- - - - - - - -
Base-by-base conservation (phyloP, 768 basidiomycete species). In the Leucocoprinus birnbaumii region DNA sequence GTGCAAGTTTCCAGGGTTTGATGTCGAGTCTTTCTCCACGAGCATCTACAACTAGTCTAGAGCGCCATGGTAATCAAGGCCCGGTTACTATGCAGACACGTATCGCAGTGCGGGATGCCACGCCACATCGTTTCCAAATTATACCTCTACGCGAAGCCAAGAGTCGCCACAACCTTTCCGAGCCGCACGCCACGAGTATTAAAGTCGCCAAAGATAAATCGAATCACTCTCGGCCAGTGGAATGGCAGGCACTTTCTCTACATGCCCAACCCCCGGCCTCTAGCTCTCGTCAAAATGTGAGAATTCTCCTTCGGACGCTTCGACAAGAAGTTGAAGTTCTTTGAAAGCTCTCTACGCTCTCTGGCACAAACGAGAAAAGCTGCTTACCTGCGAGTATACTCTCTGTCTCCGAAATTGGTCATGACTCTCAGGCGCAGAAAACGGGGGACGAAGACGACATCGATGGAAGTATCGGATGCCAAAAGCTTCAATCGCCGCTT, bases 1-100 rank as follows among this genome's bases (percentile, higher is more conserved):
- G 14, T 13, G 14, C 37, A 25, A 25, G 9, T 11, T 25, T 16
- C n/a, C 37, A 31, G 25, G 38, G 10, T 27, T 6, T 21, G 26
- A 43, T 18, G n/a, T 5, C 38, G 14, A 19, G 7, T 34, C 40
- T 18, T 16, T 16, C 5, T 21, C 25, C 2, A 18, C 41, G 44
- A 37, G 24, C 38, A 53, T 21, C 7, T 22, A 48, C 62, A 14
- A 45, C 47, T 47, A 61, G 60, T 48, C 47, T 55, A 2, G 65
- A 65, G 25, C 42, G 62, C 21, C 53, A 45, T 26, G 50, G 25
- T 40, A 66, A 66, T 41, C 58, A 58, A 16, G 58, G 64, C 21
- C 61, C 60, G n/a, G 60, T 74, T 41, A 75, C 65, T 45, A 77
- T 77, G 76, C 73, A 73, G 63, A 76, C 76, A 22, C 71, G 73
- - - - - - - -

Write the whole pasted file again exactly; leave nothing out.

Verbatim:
Base-by-base conservation (phyloP, 768 basidiomycete species). In the Leucocoprinus birnbaumii region DNA sequence GTGCAAGTTTCCAGGGTTTGATGTCGAGTCTTTCTCCACGAGCATCTACAACTAGTCTAGAGCGCCATGGTAATCAAGGCCCGGTTACTATGCAGACACGTATCGCAGTGCGGGATGCCACGCCACATCGTTTCCAAATTATACCTCTACGCGAAGCCAAGAGTCGCCACAACCTTTCCGAGCCGCACGCCACGAGTATTAAAGTCGCCAAAGATAAATCGAATCACTCTCGGCCAGTGGAATGGCAGGCACTTTCTCTACATGCCCAACCCCCGGCCTCTAGCTCTCGTCAAAATGTGAGAATTCTCCTTCGGACGCTTCGACAAGAAGTTGAAGTTCTTTGAAAGCTCTCTACGCTCTCTGGCACAAACGAGAAAAGCTGCTTACCTGCGAGTATACTCTCTGTCTCCGAAATTGGTCATGACTCTCAGGCGCAGAAAACGGGGGACGAAGACGACATCGATGGAAGTATCGGATGCCAAAAGCTTCAATCGCCGCTT, bases 1-100 rank as follows among this genome's bases (percentile, higher is more conserved):
- G 14, T 13, G 14, C 37, A 25, A 25, G 9, T 11, T 25, T 16
- C n/a, C 37, A 31, G 25, G 38, G 10, T 27, T 6, T 21, G 26
- A 43, T 18, G n/a, T 5, C 38, G 14, A 19, G 7, T 34, C 40
- T 18, T 16, T 16, C 5, T 21, C 25, C 2, A 18, C 41, G 44
- A 37, G 24, C 38, A 53, T 21, C 7, T 22, A 48, C 62, A 14
- A 45, C 47, T 47, A 61, G 60, T 48, C 47, T 55, A 2, G 65
- A 65, G 25, C 42, G 62, C 21, C 53, A 45, T 26, G 50, G 25
- T 40, A 66, A 66, T 41, C 58, A 58, A 16, G 58, G 64, C 21
- C 61, C 60, G n/a, G 60, T 74, T 41, A 75, C 65, T 45, A 77
- T 77, G 76, C 73, A 73, G 63, A 76, C 76, A 22, C 71, G 73